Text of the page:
Do you see the economic shifts impacting hardware in general, and how members of New Lab operate?

For any company, there are always factors outside of our control that can impact the business. Part of our role at New Lab is to serve as a resource to these growing, nimble start-ups so that they can adapt to the dynamics of the industry.


What is the most fun part about being the CEO of New Lab?

Every day I get to work with an incredibly talented group of entrepreneurs who are developing some of the most captivating technologies that are changing the world. In comparison, during my three years at Google X, I worked solely on the autonomous vehicle project. I did not have the bandwidth or time to learn about all the other amazing, innovative moonshots occurring day-to-day. Here at New Lab, it’s my job to know about all 150 start-ups, the technology involved, the product vision, and the overall impact it could have on our society. That is something I would do for free, to be honest! From electric motorcycles to smart agriculture, to solutions for autonomous vehicles, 3-D printed rockets and more — our community of entrepreneurs at New Lab is leading the charge to take us into a new age of frontier technology. Being able to play a part, no matter how big or small, in their journey and in increasing their likelihood of success, to help them build and scale their solutions, while also providing opportunities to apply them in the real world through our studio and corporate programs is so fulfilling. There’s never a dull moment.


What drives the vision for New Lab?

It is, unfortunately, somewhat like asking which of your children you love the most; there is a range of hardware tech initiatives and opportunities that are occurring at New Lab that excites me a great deal. Our partnership with IBM to launch a range of convenings at New Lab to bring together all the relevant stakeholders regarding quantum computing has been incredibly eye-opening. We have member companies here like SeeQC working to bring quantum computing processing power (and the required error correction) to specific challenges, and the more I get exposed to the potential of quantum, the more I feel it will be a groundbreaking development regarding some of the planet’s most significant challenges. Obviously, with my background working on autonomous vehicles, I always remain intrigued by the various technologies being developed around mobility. We have New Lab member Optimus Ride, which is running New York’s first commercial autonomous vehicle service, starting here in the Navy Yard, but also New Lab is the home for JUMP, Tarform, Civilized Cycles, Carmera, CLIP, and many others. We have also partnered with X & Y, to launch New Lab Farm, providing the required facilities and resources to support entrepreneurs working in agricultural technology. This includes companies like Farmshelf who build smart indoor farms for restaurants to reduce the cost & environmental impact of the produce we eat daily. The average head of lettuce travels more than 1,800 miles to get to New York for someone to eat a salad – I am thrilled to see brights minds are looking for a better way. That’s a few of many hardware tech areas that I am motivated by daily.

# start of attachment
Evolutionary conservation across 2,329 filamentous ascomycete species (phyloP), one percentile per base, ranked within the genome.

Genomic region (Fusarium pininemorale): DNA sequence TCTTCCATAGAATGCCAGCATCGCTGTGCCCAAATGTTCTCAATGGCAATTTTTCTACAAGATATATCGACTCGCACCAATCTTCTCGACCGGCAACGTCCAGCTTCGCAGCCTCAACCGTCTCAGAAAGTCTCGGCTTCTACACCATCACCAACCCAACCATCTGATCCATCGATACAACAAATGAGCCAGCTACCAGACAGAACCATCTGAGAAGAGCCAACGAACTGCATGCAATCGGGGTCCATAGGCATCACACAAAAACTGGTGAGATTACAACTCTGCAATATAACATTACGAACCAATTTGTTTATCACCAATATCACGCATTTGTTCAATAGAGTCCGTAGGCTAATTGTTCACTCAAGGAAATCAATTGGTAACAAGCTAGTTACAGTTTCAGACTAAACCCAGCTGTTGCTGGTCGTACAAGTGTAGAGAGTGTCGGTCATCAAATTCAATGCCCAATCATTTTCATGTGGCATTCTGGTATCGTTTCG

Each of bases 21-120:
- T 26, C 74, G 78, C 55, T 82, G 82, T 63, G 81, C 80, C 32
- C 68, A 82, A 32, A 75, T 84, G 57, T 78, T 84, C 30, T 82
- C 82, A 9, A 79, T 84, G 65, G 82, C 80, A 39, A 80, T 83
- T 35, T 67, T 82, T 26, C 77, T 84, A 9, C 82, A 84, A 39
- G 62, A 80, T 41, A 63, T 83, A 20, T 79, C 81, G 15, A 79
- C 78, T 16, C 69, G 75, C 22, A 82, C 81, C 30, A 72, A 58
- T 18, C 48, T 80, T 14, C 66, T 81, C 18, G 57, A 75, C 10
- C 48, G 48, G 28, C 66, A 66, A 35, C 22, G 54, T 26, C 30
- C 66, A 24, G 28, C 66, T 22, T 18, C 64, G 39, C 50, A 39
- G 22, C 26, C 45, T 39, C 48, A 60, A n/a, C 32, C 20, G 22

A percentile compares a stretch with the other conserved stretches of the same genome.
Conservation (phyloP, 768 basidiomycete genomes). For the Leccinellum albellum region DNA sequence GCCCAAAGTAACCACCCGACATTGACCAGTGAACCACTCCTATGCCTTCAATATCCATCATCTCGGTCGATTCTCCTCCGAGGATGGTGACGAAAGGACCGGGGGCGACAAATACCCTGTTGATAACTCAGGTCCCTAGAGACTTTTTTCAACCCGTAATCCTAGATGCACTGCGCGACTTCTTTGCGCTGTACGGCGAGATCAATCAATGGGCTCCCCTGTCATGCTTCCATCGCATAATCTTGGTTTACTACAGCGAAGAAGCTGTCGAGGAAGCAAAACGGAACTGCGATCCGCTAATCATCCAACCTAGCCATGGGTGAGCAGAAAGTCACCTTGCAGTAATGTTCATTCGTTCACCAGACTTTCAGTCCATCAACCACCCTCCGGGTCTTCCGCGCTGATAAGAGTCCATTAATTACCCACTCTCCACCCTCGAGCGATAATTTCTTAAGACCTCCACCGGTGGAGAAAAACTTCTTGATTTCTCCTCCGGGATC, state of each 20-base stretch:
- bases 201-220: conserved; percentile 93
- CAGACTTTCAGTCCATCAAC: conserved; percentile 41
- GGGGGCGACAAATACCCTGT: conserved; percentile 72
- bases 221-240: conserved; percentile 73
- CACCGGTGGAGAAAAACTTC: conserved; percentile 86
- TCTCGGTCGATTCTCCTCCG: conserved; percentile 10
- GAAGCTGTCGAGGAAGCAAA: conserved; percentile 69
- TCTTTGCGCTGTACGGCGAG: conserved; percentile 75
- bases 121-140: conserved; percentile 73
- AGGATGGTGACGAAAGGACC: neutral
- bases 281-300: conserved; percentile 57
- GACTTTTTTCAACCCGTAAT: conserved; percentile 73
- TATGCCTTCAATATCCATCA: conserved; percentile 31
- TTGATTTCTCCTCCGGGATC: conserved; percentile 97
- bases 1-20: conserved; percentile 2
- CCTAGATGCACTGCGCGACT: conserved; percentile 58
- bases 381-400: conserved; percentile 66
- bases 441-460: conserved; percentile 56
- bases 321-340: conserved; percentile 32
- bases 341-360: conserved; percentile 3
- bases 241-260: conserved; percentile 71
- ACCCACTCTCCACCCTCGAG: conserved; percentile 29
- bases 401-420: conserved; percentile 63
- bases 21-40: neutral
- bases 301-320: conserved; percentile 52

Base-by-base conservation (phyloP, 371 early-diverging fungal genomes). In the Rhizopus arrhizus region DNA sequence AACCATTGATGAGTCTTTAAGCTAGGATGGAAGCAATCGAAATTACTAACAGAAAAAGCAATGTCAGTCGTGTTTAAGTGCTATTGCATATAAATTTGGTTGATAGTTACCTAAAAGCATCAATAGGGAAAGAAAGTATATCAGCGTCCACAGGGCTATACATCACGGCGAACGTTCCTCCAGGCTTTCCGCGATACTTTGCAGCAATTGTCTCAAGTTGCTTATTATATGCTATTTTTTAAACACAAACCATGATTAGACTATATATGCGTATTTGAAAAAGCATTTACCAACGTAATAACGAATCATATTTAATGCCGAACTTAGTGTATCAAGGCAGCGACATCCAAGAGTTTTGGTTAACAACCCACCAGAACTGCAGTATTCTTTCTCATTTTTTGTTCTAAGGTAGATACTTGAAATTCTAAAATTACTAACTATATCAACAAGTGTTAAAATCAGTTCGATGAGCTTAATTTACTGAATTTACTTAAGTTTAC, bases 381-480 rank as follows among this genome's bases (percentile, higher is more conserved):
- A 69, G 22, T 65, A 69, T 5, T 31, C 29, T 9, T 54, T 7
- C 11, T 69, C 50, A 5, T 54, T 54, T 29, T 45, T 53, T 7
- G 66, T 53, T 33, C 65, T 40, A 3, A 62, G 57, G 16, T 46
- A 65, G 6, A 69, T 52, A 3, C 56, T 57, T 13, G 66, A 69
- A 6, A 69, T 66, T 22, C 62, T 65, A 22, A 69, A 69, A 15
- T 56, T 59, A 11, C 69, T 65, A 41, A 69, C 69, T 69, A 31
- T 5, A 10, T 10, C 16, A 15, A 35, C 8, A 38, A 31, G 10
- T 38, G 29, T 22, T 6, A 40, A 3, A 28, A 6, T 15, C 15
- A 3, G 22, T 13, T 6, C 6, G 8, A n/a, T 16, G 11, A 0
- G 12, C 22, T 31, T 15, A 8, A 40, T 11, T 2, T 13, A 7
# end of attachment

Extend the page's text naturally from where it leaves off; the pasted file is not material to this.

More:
What have your experiences been like learning the skills necessary to steer a ship like New Lab?

Working with some of the largest tech companies in the world today, especially early in their development as they began to scale, that are also leaders in their industries — like Waymo, Airbnb, Expedia and more — I’ve had a unique insight into what makes for a successful organization, both inside and out, and how in an innovation era, companies can stand out from the pack. Through years of experience leading corporate enterprises as well as growth-stage companies, I’ve developed an approach to innovation that integrates, often, unlikely partnerships and external resources that not only set a company up for success today but also positions them for sustained success in the future. Now, I am taking lessons learned throughout my career to lead the next era of entrepreneurs at New Lab to foster new partnerships with corporations, academics, cities, and other stakeholders to accelerate the future of frontier technology.